They freeze quite nicely in to blocks and then it was simply a case of mixing up our slime stuff and popping our icebergs in to the container before placing the animals in and around, and the letting Arlo loose to play.

I know that Arlo loves this slime stuff and playing with water and cups etc as we usually use it in the bath – so I made this mixture up with half the water required and also provided cups and a jug of warm water – this meant that as water was added the ice bergs melted – the orbeez were released in to the mix and we ended up with a colourful sensory experience.

The best thing about using these under bed storage boxes is that they come with lids so after the play this morning we covered it all up, and then came back to it again this afternoon. I like to try and make the most of these big sensory bins when we use lots of materials so I’ll pop this stuff in to his mud kitchen or on his tuff spot outdoors tomorrow for some more messy play fun.

A snow dough tinker tray

Continuing on with our winter themed activities I have made a batch of snow dough, Thai is slightly different to our usual play dough recipe and has a texture which is a bit like kinetic sand. I added glitter and provided Arlo with a tinker tray and invited him to build snowmen with me.

You will need:

  • One cup of oil
  • Two cups of cornflour
  • Glitter

The secret here is to add the cornflour to the oil and not the other way round because it’s easier to mix it all up. Cornflour is the stuff we use to make oobleck and it’s non Newtonian texture means that it creates an unusual dough texture – its crumbly and flaky but makes fab snow balls. I use baby oil but if you have little ones who still mouth things then you can use vegetable oil just as well. Mixing the ingredients together is a part of the fun for little ones so roll your sleeves up together and get stuck in.

For alternative themes you can add food colouring and scents/flavours to your dough to create a more sensory experience.

I like to use “tinker trays” when we play with dough, they are party platters from Asda. I fill the compartments with random bits and bobs to suit the theme – so with the idea of building a snowman in mind I rummaged around and I found matchsticks for arms, pipe cleaners for a scarf and then various buttons, plus beads and sequins for facial features – and some cotton wool and buds just because they were to hand.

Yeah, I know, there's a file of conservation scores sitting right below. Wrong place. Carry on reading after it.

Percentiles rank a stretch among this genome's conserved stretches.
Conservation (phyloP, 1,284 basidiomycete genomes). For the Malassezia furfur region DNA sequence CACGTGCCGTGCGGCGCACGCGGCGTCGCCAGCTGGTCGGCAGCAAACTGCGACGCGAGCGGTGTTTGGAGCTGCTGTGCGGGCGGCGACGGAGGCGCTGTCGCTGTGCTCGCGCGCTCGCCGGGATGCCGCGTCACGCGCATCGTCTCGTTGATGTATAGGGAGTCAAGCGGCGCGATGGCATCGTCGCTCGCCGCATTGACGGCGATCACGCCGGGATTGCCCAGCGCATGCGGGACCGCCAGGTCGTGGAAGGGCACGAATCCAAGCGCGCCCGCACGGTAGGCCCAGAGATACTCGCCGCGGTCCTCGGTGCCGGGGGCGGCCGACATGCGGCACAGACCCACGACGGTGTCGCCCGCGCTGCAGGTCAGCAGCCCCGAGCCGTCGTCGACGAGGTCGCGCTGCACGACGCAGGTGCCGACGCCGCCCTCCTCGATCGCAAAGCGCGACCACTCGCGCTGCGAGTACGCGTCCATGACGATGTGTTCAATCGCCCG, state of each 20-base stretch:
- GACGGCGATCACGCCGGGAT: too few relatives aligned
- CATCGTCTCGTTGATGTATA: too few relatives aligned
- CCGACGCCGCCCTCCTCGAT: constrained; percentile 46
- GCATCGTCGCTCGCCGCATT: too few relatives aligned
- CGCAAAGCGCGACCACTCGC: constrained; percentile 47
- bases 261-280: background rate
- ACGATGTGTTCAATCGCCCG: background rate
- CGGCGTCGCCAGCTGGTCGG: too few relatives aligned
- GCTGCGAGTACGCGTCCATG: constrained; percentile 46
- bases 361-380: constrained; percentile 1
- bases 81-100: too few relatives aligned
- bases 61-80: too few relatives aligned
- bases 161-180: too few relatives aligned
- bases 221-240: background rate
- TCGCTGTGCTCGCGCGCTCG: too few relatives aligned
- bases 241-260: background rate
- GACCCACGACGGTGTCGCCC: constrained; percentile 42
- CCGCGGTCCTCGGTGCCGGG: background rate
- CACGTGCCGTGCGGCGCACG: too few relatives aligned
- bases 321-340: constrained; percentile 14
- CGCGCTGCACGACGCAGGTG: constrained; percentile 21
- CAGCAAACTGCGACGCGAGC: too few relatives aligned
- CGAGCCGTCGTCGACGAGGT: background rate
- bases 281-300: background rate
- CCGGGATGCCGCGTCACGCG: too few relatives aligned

When we do things like this it’s always interesting to see how Arlo interacts with the pieces. I like to make an “example” ready for him to copy and give him an idea of where to start. Sometimes he pushes me aside and wants to completely get involved. Other times like today he sat beside me and gave me orders…. but didn’t want to actually touch anything at first.

He asked for a dog and so I moulded a shape and then he took over and added the button nose, Google eyes and pom-poms himself. He’s come back to the table two or three times to have a play and quite likes the matchsticks but insists that he doesn’t like snowmen so we’ll have to see where we end up. I’m going to try a different type of dough with cornflour later this week so we’ll see how we get on with this.

Ice skating messy play tray

This is another really simple ice tray play and one which requires very little set up – inspired by our trip to Warwick Castle where we saw a real life ice rink!

You will need:

  • A flat baking tray
  • An ice cube tray
  • Water
  • Small plastic animals
  • Gellibaff slime
  • A large play tray

Overnight I froze water in a flat baking tray and popped some plastic animals in to an ice cube tray, with half submerged and half not. These set hard and in the morning I mixed up a sachet of gellibaff to create a base on our play tray and make a slightly raised hill to rest the sheet of ice upon. I used a bit of warm water to make the ice slippy and test out our skaters and then I let Arlo loose.

Of course Arlo wanted to race the ice skating animals down the slope and so he took them all neatly off to prepare, experimenting carefully comparing the flamingo to the gorilla and the walrus to the owl – I’ve no idea which animal ended up winning the ice skating race but it was fun trying. As the ice melted away this ended up being another small world environment for the animals and the play continued until we had to clear the tray away to eat at the table.

Nature printing Tuff Tray

After the success of our previous nature themed tuff tray I decided to set this one up again.

Last time I covered the whole tray in brown paper but we didn’t end up using it to full effect, but I’m glad I provided some sheets of craft paper alongside paints squeezed in to paper plates and some bamboo sticks, pine cones and straw.

As you can imagine, on a warm and sunny day Arlo didn’t take too long to get stuck in – feet first! We sat around this tray exploring all the different materials – using the bamboo straws as stamps on the craft paper actually worked out even better than expected, we have some lovely prints on our craft paper which I have saved for a rainy day.

The paint on the bamboo sticks also became a happy accident and we decided to give our bug hotel the rainbow treatment!

So I set to work painting the cones, we all enjoyed painting in rainbow colours too. This is actually quite a good activity for little ones, Arlo had to concentrate and really work the brush and paint in between the spaces for full coverage.

Check out our finished bug hotel here

Nature painting tuff tray

A really simple painting invitation to play.